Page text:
There were post-game comments from 49ers players questioning the play-calling, and offensive coordinator Greg Roman's response a week later. There was great footage from NFL Films, but this still feels like a sequence that will be talked about for years, with extra layers slowly unpeeled over time.
On Thursday's "The Rich Eisen Podcast," 49ers wide receiver Michael Crabtree talked about the final plays at length in terms we haven't heard before. Crabtree explained he lost vision after the third-down play on the goal line after he took a big shot from Baltimore Ravens cornerback Jimmy Smith.
"When the guy hit me, he hit me all in the face," Crabtree said. "I'm not tripping. I'm not one to whine about nothing, but he hit me all in the face and I couldn't really see after he hit me."
Eisen slowed Crabtree down. The receiver lost his vision?
"They hit me, I really couldn't see," Crabtree said. "... Then it just came back. It's not concussion-like. When you get hit in football, it's going to feel like you can't see. It's going to feel intense. But it snapped back. It happens all the time in football."
Crabtree said his sight was back before he took another snap. He didn't have any complaints about the non-call on fourth down, but he said that a flag was warranted on second down. Crabtree pointed out there was more contact on the second-down play than on the key pass-interference call against 49ers cornerback Carlos Rogers on Anquan Boldin, which occurred earlier in the fourth quarter.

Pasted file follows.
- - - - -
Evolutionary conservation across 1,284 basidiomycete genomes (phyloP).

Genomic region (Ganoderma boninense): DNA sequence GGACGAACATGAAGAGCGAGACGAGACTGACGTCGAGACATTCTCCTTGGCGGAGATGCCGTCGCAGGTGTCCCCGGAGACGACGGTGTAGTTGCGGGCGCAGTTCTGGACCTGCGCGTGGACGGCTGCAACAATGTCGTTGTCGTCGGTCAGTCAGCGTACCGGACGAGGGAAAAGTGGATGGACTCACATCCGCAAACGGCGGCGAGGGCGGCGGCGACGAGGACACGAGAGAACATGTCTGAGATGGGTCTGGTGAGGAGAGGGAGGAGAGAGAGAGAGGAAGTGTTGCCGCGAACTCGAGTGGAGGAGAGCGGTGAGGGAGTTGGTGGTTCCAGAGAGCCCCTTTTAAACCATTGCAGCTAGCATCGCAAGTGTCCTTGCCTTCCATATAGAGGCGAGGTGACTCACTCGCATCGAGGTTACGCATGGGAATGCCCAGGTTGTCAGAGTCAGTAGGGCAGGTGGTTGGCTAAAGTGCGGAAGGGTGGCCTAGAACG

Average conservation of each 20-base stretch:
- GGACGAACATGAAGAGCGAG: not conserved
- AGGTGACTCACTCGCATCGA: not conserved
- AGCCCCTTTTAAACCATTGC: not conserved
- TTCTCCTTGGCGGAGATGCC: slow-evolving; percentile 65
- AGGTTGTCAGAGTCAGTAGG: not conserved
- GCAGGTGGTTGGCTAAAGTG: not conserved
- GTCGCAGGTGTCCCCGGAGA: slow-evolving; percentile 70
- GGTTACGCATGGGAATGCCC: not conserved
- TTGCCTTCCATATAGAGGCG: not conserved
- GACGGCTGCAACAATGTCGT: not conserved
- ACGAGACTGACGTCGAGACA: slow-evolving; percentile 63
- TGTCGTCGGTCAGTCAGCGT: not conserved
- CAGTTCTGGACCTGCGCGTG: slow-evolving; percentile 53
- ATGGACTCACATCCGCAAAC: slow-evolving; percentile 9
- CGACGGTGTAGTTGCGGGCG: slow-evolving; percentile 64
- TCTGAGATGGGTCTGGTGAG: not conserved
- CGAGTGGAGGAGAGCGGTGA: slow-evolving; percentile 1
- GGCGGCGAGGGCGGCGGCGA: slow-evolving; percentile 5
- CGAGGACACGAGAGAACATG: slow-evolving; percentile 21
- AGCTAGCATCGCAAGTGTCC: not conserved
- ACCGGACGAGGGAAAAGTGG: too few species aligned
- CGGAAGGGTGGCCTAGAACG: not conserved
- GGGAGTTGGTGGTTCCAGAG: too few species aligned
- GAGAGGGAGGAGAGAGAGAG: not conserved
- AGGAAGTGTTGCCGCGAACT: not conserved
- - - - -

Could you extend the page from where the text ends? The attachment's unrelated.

(For what it's worth: Crabtree probably is right. But there were a lot of plays with a lot of contact that weren't called in this game.)
There was a ton of great stuff from Crabtree in the interview, including a conversation on the divided locker room after backup quarterback Colin Kaepernick's ascension to starter following Alex Smith's concussion to Crabtree's belief that the 49ers should have run the ball late in the Super Bowl.
But one moment stuck with me the most: Crabtree's feelings about being on the wrong side of history.
"You know how it is, man," Crabtree said. "You feel sad. It's like, man, no more plays left in the game. It's the Super Bowl. Rather than being on the other side, catching the game-winner and ready to do everything. Pop champagne in locker room, do all that that you do (after) the Super Bowl.
"Unfortunately, I was on the other end of it. It ain't nothing but motivation to come back next year and do my thing."
Follow Gregg Rosenthal on Twitter @greggrosenthal.